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Peoples v. Davis

United States District Court, N.D. Texas, Fort Worth Division

October 24, 2019

GARY KENDAHL PEOPLES, Petitioner,
v.
LORIE DAVIS, Director, Texas Department of Criminal Justice, Correctional Institutions Division, Respondent.

          OPINION AND ORDER

          MARK T. PITTMAN, UNITED STATES DISTRICT JUDGE.

         Before the Court is a petition for a writ of habeas corpus pursuant to 28 U.S.C. § 2254 filed by Petitioner, Gary Kendahl Peoples, a state prisoner confined in the Correctional Institutions Division of the Texas Department of Criminal Justice (TDCJ), against Lorie Davis, director of TDCJ, Respondent. After considering the pleadings and relief sought by Petitioner, the Court has concluded that the petition should be dismissed as time-barred.

         I. BACKGROUND

         On September 16, 1991, in Criminal District Court Number One, Tarrant County, Texas, Nos. 0417433D, 0417589D, and 0420676D, a jury found Petitioner guilty on one count of robbery causing bodily injury and two counts of aggravated robbery causing serious bodily injury and “true” to the sentence-enhancement count in each indictment. 01Tr. 152, ECF No. 15-14; 02Tr. 149, ECF No. 15-16; 03Tr. 155, ECF No. 15-15.[1] The jury sentenced him to a term of 99 years’ and two terms of life imprisonment and assessed a $10,000 fine in each case. The Second District Court of Appeals of Texas affirmed the trial court’s judgments of conviction, and, on September 15, 1993, the Texas Court of Criminal Appeals refused Petitioner’s petitions for discretionary review. Docket Sheet, ECF No. 15-2. Petitioner does not indicate that he sought writ of certiorari. Pet. 3, ECF No. 1. Therefore, his convictions became final ninety days later on December 14, 1993. See Sup. Ct. R. 13.1. Thereafter, Petitioner sought state postconviction relief by filing four state habeas-corpus applications challenging his convictions, the first filed in July 1997 and the remaining three filed in March 2018. This federal petition for federal habeas relief was filed on September 26, 2018.[2] Pet. 1, ECF No. 1. Petitioner raises four grounds, in which he asserts that his counsel, the trial court judge, and/or the prosecution willfully deprived him of his constitutional right to a fair trial and appeal. Pet. 6-7, ECF No. 1. Respondent contends that the petition is untimely under the federal statute of limitations. Resp’t’s Preliminary Answer 6-14, ECF No. 14.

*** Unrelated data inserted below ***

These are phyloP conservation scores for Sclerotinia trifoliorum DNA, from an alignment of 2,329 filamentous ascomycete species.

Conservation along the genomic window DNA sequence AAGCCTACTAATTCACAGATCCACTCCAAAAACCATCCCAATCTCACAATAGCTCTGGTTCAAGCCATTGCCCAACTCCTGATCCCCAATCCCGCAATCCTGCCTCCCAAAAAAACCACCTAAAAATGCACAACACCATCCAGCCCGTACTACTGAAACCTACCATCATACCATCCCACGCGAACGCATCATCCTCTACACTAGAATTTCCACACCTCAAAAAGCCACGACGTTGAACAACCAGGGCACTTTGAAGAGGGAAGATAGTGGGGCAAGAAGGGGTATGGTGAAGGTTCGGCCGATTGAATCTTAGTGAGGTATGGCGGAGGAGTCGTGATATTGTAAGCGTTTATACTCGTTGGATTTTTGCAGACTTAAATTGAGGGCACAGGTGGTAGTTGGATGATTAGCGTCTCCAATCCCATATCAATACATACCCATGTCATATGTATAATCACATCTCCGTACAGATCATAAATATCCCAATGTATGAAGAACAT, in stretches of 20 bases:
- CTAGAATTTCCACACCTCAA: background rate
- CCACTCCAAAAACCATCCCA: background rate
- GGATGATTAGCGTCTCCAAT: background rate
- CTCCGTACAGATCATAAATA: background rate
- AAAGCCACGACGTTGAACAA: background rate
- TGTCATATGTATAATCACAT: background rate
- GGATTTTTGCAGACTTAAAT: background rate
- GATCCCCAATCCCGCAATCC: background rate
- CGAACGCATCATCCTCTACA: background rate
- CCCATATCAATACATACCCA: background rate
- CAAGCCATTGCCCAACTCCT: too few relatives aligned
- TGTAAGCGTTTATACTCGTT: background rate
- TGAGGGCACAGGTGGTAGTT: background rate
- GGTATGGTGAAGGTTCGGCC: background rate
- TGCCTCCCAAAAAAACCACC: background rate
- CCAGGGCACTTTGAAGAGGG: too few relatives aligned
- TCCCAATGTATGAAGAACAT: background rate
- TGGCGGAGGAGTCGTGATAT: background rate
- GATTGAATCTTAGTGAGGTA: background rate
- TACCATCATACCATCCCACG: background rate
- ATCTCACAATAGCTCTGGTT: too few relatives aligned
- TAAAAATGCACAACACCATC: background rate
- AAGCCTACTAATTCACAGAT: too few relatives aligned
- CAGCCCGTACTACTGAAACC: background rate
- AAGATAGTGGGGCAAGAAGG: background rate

II. LEGAL DISCUSSION

         A. Statute of Limitations

         The Antiterrorism and Effective Death Penalty Act of 1996 (the AEDPA), effective April 24, 1996, imposes a one-year statute of limitations for filing a petition for federal habeas corpus relief. Section 2244(d) provides:

(1) A 1-year period of limitations shall apply to an application for a writ of habeas corpus by a person in custody pursuant to the judgment of a State court. The limitations period shall run from the latest of–
(A) the date on which the judgment became final by the conclusion of direct review or the expiration of the time for seeking such review;
(B) the date on which the impediment to filing an application created by State action in violation of the Constitution or laws of the United States is removed, if the applicant was prevented from filing by such State action;
(C) the date on which the constitutional right asserted was initially recognized by the Supreme Court, if that right has been newly recognized by the Supreme Court and made retroactively applicable to cases on collateral review; or (D) the date on which the factual predicate of the claim or claims presented could have been discovered through the exercise of due diligence.
(2) The time during which a properly filed application for State post-conviction or other collateral review with respect to the pertinent judgment or claim is pending shall not be counted toward any period of limitations under this subsection.

28 U.S.C. § 2244(d)(1)-(2).

         For purposes of subsection (A), applicable to this case, petitioners attacking convictions which became final before the AEDPA’s effective date have one year from the effective date of the Act, or until April 24, 1997, to file a federal habeas-corpus action. Flanagan v. Johnson, 154 F.3d 196, 200 (5th Cir. 1998); United States v. Flores, 135 F.3d 1000, 1006 (5th Cir. 1998). Therefore, Petitioner’s ...


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